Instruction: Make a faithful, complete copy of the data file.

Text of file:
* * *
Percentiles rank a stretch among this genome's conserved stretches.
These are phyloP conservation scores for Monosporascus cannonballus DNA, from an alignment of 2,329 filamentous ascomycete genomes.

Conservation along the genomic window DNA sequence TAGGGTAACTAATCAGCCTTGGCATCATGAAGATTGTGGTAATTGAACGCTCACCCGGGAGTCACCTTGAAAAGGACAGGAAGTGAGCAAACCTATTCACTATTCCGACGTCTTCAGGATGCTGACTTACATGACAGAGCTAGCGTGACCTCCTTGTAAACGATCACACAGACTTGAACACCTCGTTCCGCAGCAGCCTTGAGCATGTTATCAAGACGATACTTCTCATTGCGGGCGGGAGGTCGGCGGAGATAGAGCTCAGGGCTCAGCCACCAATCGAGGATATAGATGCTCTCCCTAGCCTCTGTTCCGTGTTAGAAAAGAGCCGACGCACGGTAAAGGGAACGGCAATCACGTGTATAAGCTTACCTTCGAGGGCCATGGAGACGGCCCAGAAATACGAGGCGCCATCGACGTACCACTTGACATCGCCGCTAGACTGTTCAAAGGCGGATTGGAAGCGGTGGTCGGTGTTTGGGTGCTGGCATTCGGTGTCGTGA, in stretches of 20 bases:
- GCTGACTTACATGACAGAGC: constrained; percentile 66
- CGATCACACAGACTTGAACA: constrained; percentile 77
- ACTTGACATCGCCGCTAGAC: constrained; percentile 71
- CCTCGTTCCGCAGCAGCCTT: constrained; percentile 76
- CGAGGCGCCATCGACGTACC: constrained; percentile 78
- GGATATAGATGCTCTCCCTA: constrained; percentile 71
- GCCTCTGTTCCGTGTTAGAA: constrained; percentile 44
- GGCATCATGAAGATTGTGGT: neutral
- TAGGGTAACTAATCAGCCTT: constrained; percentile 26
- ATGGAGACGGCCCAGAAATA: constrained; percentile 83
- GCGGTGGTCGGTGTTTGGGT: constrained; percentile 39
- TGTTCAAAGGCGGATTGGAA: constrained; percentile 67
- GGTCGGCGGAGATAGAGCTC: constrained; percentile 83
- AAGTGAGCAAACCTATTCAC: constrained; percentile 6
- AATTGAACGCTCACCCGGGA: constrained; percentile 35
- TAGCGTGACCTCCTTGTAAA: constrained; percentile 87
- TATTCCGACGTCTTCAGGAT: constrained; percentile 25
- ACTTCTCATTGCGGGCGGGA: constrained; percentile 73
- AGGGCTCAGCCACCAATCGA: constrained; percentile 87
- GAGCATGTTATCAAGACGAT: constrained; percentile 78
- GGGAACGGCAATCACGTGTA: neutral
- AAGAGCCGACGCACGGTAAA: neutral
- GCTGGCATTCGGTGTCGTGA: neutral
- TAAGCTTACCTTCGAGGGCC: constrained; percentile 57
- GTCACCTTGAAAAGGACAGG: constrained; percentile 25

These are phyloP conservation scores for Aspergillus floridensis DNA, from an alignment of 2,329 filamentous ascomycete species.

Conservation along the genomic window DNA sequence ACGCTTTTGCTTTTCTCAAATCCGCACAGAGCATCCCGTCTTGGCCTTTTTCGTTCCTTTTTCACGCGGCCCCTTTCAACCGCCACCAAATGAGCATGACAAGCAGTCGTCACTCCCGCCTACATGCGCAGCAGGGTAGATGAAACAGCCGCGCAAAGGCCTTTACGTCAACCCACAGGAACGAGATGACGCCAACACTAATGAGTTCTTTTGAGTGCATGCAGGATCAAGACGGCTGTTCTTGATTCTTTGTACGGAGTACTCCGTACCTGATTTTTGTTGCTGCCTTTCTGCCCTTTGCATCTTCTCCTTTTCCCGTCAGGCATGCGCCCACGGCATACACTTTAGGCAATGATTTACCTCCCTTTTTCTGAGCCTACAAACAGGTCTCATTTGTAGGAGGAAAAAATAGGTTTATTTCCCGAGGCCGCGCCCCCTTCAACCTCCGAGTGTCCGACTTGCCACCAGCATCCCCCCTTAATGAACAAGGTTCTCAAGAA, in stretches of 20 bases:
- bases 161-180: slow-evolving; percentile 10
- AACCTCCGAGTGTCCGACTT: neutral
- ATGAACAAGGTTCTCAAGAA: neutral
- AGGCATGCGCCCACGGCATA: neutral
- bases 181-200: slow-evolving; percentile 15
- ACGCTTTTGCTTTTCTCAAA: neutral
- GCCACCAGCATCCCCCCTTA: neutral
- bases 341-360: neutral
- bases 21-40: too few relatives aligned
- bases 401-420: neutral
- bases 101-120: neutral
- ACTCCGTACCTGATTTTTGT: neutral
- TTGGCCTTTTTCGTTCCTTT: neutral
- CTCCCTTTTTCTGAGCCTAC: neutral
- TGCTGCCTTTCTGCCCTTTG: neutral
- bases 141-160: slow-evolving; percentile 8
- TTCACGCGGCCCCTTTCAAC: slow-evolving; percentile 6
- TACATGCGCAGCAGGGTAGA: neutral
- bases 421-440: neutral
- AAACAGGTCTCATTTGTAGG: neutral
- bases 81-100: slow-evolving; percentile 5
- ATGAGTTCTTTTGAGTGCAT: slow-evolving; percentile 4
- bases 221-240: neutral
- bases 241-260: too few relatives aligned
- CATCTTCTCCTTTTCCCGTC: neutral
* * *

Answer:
Percentiles rank a stretch among this genome's conserved stretches.
These are phyloP conservation scores for Monosporascus cannonballus DNA, from an alignment of 2,329 filamentous ascomycete genomes.

Conservation along the genomic window DNA sequence TAGGGTAACTAATCAGCCTTGGCATCATGAAGATTGTGGTAATTGAACGCTCACCCGGGAGTCACCTTGAAAAGGACAGGAAGTGAGCAAACCTATTCACTATTCCGACGTCTTCAGGATGCTGACTTACATGACAGAGCTAGCGTGACCTCCTTGTAAACGATCACACAGACTTGAACACCTCGTTCCGCAGCAGCCTTGAGCATGTTATCAAGACGATACTTCTCATTGCGGGCGGGAGGTCGGCGGAGATAGAGCTCAGGGCTCAGCCACCAATCGAGGATATAGATGCTCTCCCTAGCCTCTGTTCCGTGTTAGAAAAGAGCCGACGCACGGTAAAGGGAACGGCAATCACGTGTATAAGCTTACCTTCGAGGGCCATGGAGACGGCCCAGAAATACGAGGCGCCATCGACGTACCACTTGACATCGCCGCTAGACTGTTCAAAGGCGGATTGGAAGCGGTGGTCGGTGTTTGGGTGCTGGCATTCGGTGTCGTGA, in stretches of 20 bases:
- GCTGACTTACATGACAGAGC: constrained; percentile 66
- CGATCACACAGACTTGAACA: constrained; percentile 77
- ACTTGACATCGCCGCTAGAC: constrained; percentile 71
- CCTCGTTCCGCAGCAGCCTT: constrained; percentile 76
- CGAGGCGCCATCGACGTACC: constrained; percentile 78
- GGATATAGATGCTCTCCCTA: constrained; percentile 71
- GCCTCTGTTCCGTGTTAGAA: constrained; percentile 44
- GGCATCATGAAGATTGTGGT: neutral
- TAGGGTAACTAATCAGCCTT: constrained; percentile 26
- ATGGAGACGGCCCAGAAATA: constrained; percentile 83
- GCGGTGGTCGGTGTTTGGGT: constrained; percentile 39
- TGTTCAAAGGCGGATTGGAA: constrained; percentile 67
- GGTCGGCGGAGATAGAGCTC: constrained; percentile 83
- AAGTGAGCAAACCTATTCAC: constrained; percentile 6
- AATTGAACGCTCACCCGGGA: constrained; percentile 35
- TAGCGTGACCTCCTTGTAAA: constrained; percentile 87
- TATTCCGACGTCTTCAGGAT: constrained; percentile 25
- ACTTCTCATTGCGGGCGGGA: constrained; percentile 73
- AGGGCTCAGCCACCAATCGA: constrained; percentile 87
- GAGCATGTTATCAAGACGAT: constrained; percentile 78
- GGGAACGGCAATCACGTGTA: neutral
- AAGAGCCGACGCACGGTAAA: neutral
- GCTGGCATTCGGTGTCGTGA: neutral
- TAAGCTTACCTTCGAGGGCC: constrained; percentile 57
- GTCACCTTGAAAAGGACAGG: constrained; percentile 25

These are phyloP conservation scores for Aspergillus floridensis DNA, from an alignment of 2,329 filamentous ascomycete species.

Conservation along the genomic window DNA sequence ACGCTTTTGCTTTTCTCAAATCCGCACAGAGCATCCCGTCTTGGCCTTTTTCGTTCCTTTTTCACGCGGCCCCTTTCAACCGCCACCAAATGAGCATGACAAGCAGTCGTCACTCCCGCCTACATGCGCAGCAGGGTAGATGAAACAGCCGCGCAAAGGCCTTTACGTCAACCCACAGGAACGAGATGACGCCAACACTAATGAGTTCTTTTGAGTGCATGCAGGATCAAGACGGCTGTTCTTGATTCTTTGTACGGAGTACTCCGTACCTGATTTTTGTTGCTGCCTTTCTGCCCTTTGCATCTTCTCCTTTTCCCGTCAGGCATGCGCCCACGGCATACACTTTAGGCAATGATTTACCTCCCTTTTTCTGAGCCTACAAACAGGTCTCATTTGTAGGAGGAAAAAATAGGTTTATTTCCCGAGGCCGCGCCCCCTTCAACCTCCGAGTGTCCGACTTGCCACCAGCATCCCCCCTTAATGAACAAGGTTCTCAAGAA, in stretches of 20 bases:
- bases 161-180: slow-evolving; percentile 10
- AACCTCCGAGTGTCCGACTT: neutral
- ATGAACAAGGTTCTCAAGAA: neutral
- AGGCATGCGCCCACGGCATA: neutral
- bases 181-200: slow-evolving; percentile 15
- ACGCTTTTGCTTTTCTCAAA: neutral
- GCCACCAGCATCCCCCCTTA: neutral
- bases 341-360: neutral
- bases 21-40: too few relatives aligned
- bases 401-420: neutral
- bases 101-120: neutral
- ACTCCGTACCTGATTTTTGT: neutral
- TTGGCCTTTTTCGTTCCTTT: neutral
- CTCCCTTTTTCTGAGCCTAC: neutral
- TGCTGCCTTTCTGCCCTTTG: neutral
- bases 141-160: slow-evolving; percentile 8
- TTCACGCGGCCCCTTTCAAC: slow-evolving; percentile 6
- TACATGCGCAGCAGGGTAGA: neutral
- bases 421-440: neutral
- AAACAGGTCTCATTTGTAGG: neutral
- bases 81-100: slow-evolving; percentile 5
- ATGAGTTCTTTTGAGTGCAT: slow-evolving; percentile 4
- bases 221-240: neutral
- bases 241-260: too few relatives aligned
- CATCTTCTCCTTTTCCCGTC: neutral